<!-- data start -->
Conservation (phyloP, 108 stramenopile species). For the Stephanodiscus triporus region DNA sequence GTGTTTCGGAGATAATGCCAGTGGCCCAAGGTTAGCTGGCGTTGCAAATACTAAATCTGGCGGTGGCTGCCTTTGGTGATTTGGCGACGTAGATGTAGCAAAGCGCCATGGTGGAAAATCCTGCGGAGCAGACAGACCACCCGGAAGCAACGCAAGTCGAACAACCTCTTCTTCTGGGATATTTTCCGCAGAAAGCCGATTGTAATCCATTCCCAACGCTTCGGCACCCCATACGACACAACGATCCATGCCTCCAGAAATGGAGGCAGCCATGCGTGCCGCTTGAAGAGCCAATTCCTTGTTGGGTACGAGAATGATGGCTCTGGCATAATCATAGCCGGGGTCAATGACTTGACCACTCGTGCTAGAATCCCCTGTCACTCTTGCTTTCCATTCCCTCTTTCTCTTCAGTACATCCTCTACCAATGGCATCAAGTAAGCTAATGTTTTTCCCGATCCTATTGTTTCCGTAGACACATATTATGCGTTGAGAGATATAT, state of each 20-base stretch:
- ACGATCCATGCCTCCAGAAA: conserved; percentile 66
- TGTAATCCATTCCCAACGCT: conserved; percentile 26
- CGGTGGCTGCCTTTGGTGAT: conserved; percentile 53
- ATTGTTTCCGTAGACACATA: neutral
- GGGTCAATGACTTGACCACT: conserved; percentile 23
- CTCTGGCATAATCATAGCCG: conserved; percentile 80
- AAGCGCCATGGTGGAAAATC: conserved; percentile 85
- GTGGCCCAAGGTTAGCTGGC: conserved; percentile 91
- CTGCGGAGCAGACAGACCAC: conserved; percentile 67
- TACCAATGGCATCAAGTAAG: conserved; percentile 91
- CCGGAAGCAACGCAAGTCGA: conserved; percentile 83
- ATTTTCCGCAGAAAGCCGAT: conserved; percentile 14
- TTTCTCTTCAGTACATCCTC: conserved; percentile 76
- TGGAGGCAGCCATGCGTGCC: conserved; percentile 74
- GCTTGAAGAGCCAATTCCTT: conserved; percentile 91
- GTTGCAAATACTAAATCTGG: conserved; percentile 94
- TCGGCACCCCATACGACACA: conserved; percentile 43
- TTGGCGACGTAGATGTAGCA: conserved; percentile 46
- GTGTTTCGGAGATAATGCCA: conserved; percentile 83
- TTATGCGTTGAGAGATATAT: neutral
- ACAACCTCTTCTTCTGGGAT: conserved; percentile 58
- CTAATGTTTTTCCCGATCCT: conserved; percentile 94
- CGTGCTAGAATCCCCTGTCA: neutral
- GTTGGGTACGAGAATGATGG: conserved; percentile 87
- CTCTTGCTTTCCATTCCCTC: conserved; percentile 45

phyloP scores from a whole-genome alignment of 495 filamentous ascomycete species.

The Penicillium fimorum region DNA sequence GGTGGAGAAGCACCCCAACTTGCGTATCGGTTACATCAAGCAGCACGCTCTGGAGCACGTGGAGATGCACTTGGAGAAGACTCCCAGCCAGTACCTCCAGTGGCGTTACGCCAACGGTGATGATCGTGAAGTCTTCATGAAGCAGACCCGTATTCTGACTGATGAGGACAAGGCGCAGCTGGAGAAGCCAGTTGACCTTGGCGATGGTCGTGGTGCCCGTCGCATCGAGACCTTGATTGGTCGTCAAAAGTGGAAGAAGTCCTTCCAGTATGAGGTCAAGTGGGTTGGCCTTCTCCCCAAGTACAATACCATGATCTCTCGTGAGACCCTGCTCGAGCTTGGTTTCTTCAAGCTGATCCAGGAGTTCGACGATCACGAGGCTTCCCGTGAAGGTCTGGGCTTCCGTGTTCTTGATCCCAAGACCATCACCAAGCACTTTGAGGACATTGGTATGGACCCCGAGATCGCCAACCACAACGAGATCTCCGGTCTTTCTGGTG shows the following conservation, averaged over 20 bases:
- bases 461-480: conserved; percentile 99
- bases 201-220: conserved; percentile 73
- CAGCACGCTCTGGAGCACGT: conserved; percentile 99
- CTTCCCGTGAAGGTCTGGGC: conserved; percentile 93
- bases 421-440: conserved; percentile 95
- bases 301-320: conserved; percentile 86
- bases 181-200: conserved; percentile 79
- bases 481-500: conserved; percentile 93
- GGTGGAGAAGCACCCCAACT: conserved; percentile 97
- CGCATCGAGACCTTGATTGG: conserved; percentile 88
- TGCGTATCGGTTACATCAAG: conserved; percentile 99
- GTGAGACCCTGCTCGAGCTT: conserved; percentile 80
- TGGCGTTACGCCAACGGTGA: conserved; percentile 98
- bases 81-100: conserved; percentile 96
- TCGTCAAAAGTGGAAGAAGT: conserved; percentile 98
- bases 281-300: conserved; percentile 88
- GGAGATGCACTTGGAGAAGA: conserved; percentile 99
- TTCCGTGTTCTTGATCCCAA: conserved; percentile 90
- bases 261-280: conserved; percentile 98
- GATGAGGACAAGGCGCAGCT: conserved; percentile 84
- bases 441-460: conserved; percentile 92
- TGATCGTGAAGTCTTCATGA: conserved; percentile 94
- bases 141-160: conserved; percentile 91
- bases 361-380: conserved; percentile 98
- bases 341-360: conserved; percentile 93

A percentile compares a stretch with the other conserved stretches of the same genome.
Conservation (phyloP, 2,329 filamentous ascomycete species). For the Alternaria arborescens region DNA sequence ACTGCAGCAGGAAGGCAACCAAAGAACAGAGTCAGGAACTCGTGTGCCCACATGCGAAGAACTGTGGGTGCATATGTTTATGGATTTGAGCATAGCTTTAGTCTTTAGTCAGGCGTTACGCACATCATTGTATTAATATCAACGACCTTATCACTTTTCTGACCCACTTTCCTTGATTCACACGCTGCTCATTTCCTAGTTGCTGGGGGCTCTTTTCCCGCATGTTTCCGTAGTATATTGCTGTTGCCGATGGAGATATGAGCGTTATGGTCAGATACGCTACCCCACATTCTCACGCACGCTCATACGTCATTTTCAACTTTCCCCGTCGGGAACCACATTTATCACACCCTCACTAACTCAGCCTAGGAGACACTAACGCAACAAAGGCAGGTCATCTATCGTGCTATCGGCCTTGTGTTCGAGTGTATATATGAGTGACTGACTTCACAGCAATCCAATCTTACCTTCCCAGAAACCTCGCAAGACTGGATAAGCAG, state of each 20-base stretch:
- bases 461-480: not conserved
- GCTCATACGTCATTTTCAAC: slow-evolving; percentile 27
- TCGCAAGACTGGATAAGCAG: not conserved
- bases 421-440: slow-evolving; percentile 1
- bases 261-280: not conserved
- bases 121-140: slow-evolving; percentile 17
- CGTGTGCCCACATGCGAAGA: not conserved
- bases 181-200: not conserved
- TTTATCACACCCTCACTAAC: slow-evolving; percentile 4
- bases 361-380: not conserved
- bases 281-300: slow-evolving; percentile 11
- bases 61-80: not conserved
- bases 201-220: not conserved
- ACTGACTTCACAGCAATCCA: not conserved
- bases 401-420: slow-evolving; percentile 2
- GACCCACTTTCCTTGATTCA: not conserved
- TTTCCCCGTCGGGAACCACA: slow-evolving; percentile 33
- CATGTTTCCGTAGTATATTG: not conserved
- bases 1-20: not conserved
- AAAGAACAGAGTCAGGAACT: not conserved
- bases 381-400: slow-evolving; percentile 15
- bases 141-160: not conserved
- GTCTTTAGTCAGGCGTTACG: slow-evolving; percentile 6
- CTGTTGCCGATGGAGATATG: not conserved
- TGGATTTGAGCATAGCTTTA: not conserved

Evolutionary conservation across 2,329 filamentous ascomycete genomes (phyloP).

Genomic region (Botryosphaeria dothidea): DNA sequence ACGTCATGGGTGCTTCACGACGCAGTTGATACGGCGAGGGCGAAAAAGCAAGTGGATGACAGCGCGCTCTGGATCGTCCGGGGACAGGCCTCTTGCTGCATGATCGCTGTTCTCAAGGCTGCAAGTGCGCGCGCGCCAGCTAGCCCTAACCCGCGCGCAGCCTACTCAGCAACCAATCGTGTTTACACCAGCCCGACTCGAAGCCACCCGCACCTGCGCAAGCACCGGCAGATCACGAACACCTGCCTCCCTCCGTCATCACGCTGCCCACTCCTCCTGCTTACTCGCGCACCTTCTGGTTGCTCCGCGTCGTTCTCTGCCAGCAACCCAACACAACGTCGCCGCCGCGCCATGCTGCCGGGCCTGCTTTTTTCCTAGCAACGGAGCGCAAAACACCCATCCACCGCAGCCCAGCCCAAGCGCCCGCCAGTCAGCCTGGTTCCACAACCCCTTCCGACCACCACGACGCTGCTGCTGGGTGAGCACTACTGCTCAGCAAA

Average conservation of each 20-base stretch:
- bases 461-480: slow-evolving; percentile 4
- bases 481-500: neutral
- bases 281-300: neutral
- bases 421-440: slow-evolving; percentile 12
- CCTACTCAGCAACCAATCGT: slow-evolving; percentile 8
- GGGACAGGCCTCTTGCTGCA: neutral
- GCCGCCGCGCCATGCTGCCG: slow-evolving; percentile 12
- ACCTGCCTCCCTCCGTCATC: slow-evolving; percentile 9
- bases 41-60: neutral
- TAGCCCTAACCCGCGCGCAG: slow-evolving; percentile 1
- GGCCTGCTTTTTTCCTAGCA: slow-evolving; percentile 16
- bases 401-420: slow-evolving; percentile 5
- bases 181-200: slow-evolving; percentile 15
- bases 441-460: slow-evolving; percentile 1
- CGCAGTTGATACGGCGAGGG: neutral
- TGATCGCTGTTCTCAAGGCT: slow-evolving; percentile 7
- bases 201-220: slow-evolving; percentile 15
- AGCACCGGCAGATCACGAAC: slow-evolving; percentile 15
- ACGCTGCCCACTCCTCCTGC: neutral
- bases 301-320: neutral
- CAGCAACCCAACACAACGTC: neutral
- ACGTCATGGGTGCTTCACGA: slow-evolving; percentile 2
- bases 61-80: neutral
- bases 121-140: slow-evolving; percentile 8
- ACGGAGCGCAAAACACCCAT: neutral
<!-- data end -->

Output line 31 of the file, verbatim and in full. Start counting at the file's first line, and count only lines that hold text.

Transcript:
- CAGCACGCTCTGGAGCACGT: conserved; percentile 99